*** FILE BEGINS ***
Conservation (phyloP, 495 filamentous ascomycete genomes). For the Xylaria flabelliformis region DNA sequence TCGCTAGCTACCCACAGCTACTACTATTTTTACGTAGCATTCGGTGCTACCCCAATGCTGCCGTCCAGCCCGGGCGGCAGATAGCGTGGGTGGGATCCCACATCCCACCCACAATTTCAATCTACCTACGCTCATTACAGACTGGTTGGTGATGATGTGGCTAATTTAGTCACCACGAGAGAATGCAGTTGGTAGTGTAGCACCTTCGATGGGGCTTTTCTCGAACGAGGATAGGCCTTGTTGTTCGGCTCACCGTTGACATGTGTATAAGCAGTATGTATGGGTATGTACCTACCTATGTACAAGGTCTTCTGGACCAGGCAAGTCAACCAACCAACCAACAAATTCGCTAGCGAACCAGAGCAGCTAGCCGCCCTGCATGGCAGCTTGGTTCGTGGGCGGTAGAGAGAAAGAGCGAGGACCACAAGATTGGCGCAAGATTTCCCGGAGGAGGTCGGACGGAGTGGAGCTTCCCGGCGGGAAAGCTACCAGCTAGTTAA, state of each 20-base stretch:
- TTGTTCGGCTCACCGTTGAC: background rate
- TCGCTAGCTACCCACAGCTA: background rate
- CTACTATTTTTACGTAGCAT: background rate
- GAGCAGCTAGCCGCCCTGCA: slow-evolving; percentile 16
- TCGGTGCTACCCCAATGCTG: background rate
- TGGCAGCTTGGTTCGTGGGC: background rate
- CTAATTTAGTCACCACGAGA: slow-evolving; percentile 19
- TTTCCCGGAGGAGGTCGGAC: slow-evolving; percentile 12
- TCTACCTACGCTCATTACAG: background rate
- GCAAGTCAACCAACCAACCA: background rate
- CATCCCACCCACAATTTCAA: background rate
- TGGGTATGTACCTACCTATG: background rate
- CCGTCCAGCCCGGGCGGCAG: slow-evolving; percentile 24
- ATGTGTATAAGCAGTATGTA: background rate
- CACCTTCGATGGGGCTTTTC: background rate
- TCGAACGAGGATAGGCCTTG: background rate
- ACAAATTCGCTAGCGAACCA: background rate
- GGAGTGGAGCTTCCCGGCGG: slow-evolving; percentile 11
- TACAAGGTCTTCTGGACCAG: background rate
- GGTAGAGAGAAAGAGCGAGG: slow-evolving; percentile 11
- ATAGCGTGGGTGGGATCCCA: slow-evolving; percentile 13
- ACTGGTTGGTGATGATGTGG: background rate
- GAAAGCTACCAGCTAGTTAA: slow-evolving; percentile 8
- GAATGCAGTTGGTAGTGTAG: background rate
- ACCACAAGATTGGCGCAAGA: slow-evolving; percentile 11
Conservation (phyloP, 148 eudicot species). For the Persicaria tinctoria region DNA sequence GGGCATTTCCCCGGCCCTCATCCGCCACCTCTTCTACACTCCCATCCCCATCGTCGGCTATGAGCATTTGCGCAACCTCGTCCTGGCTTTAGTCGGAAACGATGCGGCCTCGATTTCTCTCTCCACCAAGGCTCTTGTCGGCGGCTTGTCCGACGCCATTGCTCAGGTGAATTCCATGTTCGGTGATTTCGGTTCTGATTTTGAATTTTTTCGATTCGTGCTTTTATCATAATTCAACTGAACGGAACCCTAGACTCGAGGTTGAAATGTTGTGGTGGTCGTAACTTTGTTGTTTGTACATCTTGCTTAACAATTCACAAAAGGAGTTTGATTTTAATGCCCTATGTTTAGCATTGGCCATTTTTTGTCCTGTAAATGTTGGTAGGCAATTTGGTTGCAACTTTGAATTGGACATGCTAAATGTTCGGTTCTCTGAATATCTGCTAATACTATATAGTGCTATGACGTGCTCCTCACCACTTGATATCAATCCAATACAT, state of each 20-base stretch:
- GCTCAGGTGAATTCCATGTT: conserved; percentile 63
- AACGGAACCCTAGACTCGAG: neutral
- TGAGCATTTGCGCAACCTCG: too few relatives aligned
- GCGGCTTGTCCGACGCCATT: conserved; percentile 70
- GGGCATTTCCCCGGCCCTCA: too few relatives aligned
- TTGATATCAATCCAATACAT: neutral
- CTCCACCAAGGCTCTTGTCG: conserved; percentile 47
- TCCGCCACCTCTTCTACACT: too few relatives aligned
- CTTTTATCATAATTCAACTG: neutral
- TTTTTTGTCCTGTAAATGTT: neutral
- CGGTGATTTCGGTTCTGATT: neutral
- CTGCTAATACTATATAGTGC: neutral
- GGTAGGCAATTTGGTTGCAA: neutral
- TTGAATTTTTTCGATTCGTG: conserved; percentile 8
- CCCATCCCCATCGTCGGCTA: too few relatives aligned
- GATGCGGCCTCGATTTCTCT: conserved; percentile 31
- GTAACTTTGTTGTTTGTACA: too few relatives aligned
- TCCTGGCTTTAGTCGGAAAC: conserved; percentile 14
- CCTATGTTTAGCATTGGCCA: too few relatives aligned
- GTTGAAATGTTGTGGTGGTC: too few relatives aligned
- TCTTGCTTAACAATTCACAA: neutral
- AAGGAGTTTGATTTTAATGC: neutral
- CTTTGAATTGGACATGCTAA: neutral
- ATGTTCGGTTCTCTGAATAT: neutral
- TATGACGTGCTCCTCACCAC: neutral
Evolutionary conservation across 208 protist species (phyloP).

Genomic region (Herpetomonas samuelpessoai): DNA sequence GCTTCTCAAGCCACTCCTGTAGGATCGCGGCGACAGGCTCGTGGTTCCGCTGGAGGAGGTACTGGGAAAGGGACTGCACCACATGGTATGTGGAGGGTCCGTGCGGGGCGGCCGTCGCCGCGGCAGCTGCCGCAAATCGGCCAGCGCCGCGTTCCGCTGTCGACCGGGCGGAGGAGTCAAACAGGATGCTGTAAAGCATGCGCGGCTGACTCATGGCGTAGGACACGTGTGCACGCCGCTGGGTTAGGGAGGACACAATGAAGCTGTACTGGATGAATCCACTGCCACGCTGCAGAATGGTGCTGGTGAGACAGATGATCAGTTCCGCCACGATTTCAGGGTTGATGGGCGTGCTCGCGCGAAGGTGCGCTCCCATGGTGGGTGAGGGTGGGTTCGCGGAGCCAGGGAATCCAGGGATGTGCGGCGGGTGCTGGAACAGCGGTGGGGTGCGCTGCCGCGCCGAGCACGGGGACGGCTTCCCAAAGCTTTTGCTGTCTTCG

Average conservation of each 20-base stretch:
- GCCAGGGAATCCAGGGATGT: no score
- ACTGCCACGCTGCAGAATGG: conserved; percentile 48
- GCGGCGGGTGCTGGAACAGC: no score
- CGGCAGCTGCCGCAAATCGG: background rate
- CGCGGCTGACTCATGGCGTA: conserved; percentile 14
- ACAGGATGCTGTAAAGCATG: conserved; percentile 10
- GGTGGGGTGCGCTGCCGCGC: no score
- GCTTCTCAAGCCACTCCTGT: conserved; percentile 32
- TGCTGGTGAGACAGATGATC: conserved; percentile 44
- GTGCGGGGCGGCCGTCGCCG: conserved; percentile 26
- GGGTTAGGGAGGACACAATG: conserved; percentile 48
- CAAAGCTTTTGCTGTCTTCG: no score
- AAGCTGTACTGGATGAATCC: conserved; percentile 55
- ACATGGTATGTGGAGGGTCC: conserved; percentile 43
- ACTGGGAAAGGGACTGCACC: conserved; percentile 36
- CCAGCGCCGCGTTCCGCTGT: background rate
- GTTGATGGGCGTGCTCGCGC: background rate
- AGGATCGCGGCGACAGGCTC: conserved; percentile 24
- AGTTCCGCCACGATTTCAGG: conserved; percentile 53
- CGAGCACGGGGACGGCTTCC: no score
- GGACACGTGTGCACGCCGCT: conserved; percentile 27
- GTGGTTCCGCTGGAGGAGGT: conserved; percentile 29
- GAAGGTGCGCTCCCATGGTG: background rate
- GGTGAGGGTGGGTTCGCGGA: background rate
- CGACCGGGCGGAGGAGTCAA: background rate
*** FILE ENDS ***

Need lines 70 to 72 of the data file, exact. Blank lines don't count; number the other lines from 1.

- ACTGGGAAAGGGACTGCACC: conserved; percentile 36
- CCAGCGCCGCGTTCCGCTGT: background rate
- GTTGATGGGCGTGCTCGCGC: background rate